Sketching Success: Brown Bag Films Go to the Oscars

By Gillett, Sinead | Estudios Irlandeses - Journal of Irish Studies, Annual 2010 | Go to article overview

Sketching Success: Brown Bag Films Go to the Oscars


Gillett, Sinead, Estudios Irlandeses - Journal of Irish Studies


The first decade of the new Millennium witnessed a number of noteworthy accomplishments for the Irish audiovisual industry. The greatest success of all however has undoubtedly been the considerable growth experienced by the Irish animation sector. Powered by indigenous companies, built from the bottom up by talented and innovative practitioners, the animation sector in Ireland has established an international reputation for quality content production and is now the largest provider of full-time and permanent employment in the Irish film and television independent sector. Over the past decade or so these companies have proved their worth on the world animation stage; accruing substantial international sales and distribution, as well as critical acclaim and recognition. The latest achievements of the Irish animation sector come with the recent Academy Award nominations for two home produced films, Cartoon Saloon's The Secret of Kells (Moore 2009) in the Animated Feature category and Brown Bag Films' Granny O'Grimm's Sleeping Beauty (Phelan 2008) in the Short Animation category, as well as the nomination of Irish animator Richie Baneham in the Visual Effects category for his work on Avatar (Cameron 2009).

For Dublin-based Brown Bag Films the 2010 awards mark their second Oscar campaign. The company was first nominated in 2002 for Give Up Yer Aul Sins (Gaffney 2001), also in the Short Animation category, which--in a double coup for Ireland--they shared with Irish animator Ruairi Robinson and his film Fifty Percent Grey (2001). With two prestigious Oscar nominations along with a host of awards from international festivals, Brown Bag Films has established itself as a producer of world-class animation. From humble beginnings to Hollywood status, this essay takes a look at the acclaimed animation studio and the films that have brought it into focus.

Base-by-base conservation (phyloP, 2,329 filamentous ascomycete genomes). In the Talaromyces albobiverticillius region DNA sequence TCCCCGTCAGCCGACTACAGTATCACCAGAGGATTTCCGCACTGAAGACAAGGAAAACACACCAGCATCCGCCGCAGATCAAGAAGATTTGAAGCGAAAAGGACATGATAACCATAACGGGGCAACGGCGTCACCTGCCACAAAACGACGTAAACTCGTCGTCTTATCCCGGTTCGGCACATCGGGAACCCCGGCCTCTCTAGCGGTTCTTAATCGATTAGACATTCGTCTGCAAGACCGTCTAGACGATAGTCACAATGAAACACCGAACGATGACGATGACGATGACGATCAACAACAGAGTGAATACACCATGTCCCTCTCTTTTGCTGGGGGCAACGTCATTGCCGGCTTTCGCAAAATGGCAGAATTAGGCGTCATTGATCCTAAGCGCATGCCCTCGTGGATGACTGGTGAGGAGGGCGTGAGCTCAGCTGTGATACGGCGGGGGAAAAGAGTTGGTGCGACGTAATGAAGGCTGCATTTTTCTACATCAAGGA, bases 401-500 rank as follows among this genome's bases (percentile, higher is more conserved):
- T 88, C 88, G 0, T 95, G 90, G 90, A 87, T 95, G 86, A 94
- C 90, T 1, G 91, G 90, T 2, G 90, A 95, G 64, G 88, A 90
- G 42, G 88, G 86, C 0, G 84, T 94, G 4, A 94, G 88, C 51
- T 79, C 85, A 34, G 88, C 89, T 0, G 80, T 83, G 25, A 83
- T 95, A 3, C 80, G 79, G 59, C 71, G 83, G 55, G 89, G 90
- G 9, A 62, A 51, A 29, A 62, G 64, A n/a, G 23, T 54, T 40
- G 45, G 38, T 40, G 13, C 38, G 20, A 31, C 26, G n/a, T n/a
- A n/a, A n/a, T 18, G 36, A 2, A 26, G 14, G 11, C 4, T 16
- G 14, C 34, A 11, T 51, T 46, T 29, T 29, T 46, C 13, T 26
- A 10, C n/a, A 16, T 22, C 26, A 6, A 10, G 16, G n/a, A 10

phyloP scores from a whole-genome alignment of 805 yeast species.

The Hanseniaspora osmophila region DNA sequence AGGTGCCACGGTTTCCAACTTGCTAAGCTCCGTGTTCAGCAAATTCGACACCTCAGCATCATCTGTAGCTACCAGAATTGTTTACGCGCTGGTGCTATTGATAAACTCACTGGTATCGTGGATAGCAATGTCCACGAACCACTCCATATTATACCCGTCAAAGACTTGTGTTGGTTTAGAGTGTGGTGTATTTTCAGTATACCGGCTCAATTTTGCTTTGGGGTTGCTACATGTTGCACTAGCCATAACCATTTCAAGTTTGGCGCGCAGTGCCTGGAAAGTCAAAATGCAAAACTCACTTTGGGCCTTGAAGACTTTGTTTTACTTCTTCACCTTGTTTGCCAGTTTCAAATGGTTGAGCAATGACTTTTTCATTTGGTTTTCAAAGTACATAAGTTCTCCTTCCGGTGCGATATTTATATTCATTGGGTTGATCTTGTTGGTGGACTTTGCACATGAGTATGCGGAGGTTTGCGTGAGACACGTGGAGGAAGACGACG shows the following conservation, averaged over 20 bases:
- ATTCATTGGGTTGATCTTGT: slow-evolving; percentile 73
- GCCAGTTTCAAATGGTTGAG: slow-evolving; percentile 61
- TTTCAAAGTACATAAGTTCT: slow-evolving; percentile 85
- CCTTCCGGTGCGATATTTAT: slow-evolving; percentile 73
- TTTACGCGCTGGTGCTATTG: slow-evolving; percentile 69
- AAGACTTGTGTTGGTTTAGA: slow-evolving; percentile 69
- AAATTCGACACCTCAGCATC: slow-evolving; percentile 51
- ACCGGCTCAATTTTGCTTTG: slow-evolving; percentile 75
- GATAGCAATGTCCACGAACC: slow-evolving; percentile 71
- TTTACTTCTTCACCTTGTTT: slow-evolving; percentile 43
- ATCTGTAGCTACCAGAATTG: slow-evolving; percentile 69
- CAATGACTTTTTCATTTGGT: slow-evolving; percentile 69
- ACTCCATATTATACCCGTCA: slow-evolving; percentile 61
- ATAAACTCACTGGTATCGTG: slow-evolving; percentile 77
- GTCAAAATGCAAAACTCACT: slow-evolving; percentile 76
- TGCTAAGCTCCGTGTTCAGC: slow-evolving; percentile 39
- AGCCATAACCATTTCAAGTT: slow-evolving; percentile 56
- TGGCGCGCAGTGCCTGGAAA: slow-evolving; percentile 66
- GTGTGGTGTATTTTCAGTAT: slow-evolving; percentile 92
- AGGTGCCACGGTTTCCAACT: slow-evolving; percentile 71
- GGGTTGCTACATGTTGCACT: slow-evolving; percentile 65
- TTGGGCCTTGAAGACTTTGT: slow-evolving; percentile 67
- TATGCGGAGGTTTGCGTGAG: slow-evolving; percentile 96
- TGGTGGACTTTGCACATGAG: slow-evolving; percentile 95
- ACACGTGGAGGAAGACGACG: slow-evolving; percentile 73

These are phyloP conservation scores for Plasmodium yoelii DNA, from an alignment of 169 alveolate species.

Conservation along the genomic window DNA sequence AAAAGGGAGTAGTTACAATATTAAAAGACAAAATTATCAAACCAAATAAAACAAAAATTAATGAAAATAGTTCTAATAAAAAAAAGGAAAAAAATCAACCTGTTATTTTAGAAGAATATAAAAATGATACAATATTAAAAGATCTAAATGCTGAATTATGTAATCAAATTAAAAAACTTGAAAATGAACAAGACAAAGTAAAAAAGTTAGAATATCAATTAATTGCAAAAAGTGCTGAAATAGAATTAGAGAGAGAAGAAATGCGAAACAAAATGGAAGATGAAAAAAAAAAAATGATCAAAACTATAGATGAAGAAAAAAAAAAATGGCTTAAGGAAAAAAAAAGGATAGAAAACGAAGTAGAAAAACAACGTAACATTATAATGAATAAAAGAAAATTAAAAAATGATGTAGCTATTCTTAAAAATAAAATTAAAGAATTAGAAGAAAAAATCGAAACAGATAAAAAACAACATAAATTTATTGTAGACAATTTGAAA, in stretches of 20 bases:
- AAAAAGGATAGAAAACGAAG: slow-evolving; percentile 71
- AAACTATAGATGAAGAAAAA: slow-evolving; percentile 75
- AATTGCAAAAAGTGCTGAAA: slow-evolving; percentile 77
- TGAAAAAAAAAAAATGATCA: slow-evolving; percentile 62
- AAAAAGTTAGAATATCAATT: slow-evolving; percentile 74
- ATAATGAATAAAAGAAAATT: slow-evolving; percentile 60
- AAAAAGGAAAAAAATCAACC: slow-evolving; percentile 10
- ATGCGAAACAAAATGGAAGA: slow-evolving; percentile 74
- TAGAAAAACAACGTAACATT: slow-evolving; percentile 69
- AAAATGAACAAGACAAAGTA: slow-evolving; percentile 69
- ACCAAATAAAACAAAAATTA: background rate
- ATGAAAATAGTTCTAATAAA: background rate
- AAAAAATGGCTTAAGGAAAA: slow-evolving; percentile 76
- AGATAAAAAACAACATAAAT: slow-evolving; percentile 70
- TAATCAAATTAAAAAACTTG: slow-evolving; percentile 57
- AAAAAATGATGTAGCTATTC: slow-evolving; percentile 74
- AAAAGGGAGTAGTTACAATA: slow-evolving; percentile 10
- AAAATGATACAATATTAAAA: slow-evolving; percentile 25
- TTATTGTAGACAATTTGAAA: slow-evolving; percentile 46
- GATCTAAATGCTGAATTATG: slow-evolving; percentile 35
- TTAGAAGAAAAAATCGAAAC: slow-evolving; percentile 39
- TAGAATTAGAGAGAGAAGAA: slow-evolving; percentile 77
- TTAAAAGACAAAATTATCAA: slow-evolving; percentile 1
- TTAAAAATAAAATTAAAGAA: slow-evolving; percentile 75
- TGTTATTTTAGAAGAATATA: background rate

Up until the mid 1980s the animation sector in Ireland developed at a relatively similar rate to that of other Western European countries; inextricably linked with the arrival of television, the sector slowly built momentum, with the national broadcaster commissioning small-scale projects from indigenous talent, while the advertising industry provided business to commercial studios. In 1985, the Industrial Development Authority (IDA), recognising that animation was a labour intensive growth industry, implemented a campaign of industrialisation by invitation aimed at enticing large US studios to Ireland. An attractive package of incentives, consisting of employment grants and a low rate of corporation tax (10%), was targeted at companies looking to relocate outside America. Aided by Ireland's low wage cost and English speaking status, the impact of this package was immediate, resulting in the arrival of three major studios--Sullivan Bluth, Emerald City and Murakami Wolf. The largest of the three, the Sullivan Bluth Studio, was the first animation company to rival Disney on any grand scale.

A boom in animation production ensued, with employment peaking at 530 people in 1990. In order to meet the demand for skilled labour, animation courses were established at third-level institutions: Assisted by the Sullivan Bluth Studios, the animation department at the Senior College Ballyfermot produced classically-trained graduates, while the programme at the Dun Laoghaire Institute of Art, Design and Technology (IADT) focused more on artistic experimentation. What had constituted a small cottage industry in 1985 had, within a relatively short period, transformed into a thriving sector.

However the boom did not last. A number of factors, including financial difficulties experienced by the American companies and Ireland's diminishing competitiveness in the face of the new international division of cultural labour, combined to effectuate the decline of the sector. By the mid-1990s Murakami-Wolf had been substantially downsized and both Sullivan Bluth and Emerald City had closed their doors. …

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